Valerie> I fail constantly. I have for my entire career. Then I learn, never make that same mistake again, make new mistakes, learn, wash and repeat. As you get older and more experienced, the stakes of the mistakes become smaller, but you still constantly make them.
Q> In terms of leadership and openness, what’s your approach there? Do you think it’s important to be transparent as possible in the service of being authentic? Or is there a value in being careful and considered?
Valerie> I tend to overshare and then regret it. Sometimes when people know too much, they know when you’re vulnerable, and sometimes it can be taken out of context and used against you when you least expect it. I’m trying to find a balance because I like my team knowing me inside and out.
Q> As you developed your leadership skills did you have a mentor, if so who were/are they and what have you learned? And on the flip side, do you mentor any aspiring leaders and how do you approach that relationship?
Valerie> I never had a mentor early in my career, and it left me feeling incomplete. I knew I was capable of something bigger but didn’t know that something bigger was possible, since my parents' only expectation of me was to get married and have kids. This was my greatest motivation for starting SheDynasty. I never wanted another ambitious young girl to feel that way. I love finding motivated, eager people who don’t quite have the experience and giving them the chance to show me their true talent. And I love even more when I hear from them years later that they’ve achieved even more than what they set out to.
Q> It's been a really challenging year - and that's an understatement. How do you cope with the responsibility of leading a team through such difficult waters?
Valerie> I try to stay positive, strong and very decisive. When times are uncertain, people crave stability - and I want to be a person they can turn to for that stability.
Q> This year has seen the industry confronted with its lack of action/progress on diversity and inclusion. As a leader how have you dealt with this?
Valerie> I’ve made it a priority to search for a diverse group of women to feature on my podcast. It’s so important for young women to see that people who look like them have made it to the top of the business world. At my agency, we’ve also started a high school mentoring/internship program to introduce young people to the world of advertising. Our first intern started last week.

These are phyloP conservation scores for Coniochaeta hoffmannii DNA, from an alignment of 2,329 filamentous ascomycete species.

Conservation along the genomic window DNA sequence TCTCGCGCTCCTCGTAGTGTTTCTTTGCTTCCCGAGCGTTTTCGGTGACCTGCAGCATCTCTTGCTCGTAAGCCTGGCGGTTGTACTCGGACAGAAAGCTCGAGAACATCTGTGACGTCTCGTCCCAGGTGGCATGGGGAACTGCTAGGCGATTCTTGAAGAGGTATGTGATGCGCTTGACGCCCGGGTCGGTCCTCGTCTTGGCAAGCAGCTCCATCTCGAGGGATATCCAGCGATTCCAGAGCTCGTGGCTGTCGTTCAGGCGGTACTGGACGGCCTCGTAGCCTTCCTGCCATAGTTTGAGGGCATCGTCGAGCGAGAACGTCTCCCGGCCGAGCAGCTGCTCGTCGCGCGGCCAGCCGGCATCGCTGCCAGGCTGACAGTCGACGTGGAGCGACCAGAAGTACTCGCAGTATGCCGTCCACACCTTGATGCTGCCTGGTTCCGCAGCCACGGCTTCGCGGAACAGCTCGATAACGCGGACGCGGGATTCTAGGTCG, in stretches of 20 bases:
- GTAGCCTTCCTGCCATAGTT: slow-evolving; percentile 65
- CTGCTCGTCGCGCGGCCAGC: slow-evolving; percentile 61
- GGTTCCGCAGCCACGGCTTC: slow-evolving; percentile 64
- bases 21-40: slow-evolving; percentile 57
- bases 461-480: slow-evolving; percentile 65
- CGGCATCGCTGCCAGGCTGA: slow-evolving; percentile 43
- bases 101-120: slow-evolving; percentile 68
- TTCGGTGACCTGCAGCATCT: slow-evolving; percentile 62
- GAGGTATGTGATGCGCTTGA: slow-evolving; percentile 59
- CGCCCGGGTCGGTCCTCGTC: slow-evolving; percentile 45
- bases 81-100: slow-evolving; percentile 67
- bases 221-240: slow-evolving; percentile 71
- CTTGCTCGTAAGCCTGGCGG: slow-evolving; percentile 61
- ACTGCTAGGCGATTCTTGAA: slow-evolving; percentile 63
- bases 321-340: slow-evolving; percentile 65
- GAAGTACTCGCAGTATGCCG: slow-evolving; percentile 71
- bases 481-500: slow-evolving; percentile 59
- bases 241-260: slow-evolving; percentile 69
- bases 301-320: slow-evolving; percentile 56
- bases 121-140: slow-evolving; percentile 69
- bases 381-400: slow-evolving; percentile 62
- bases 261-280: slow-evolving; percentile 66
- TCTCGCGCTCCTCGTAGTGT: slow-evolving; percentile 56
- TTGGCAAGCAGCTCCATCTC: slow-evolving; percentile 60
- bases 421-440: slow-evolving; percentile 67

Q> How important is your company culture to the success of your business? And how have you managed to keep it alive with staff working remotely in 2020?
Valerie> Culture is everything. I run my business like it’s my family. We do our best with virtual happy hours, a virtual scavenger hunt, buying people surprise dinners, celebrating good work, looking at inspirational work from other companies and sometimes just calling people and saying, ‘Hey, how are you?’
Q> What are the most useful resources you’ve found to help you along your leadership journey?
Valerie> I’ve made a really good friend who also owns her own agency, which is weirdly similar to mine. She gets me and my challenges because they are hers too. We cross-mentor each other, and it’s been amazing to hear how she would have solved some of my issues, and vice-versa. We’re never in competition, though we pitched against each other once. There is enough business for everyone to win! But my secret weapon is my dad. He’s my rock and my biggest supporter. All I need is to hear him say that everything is going to be ok, and somehow, it always is.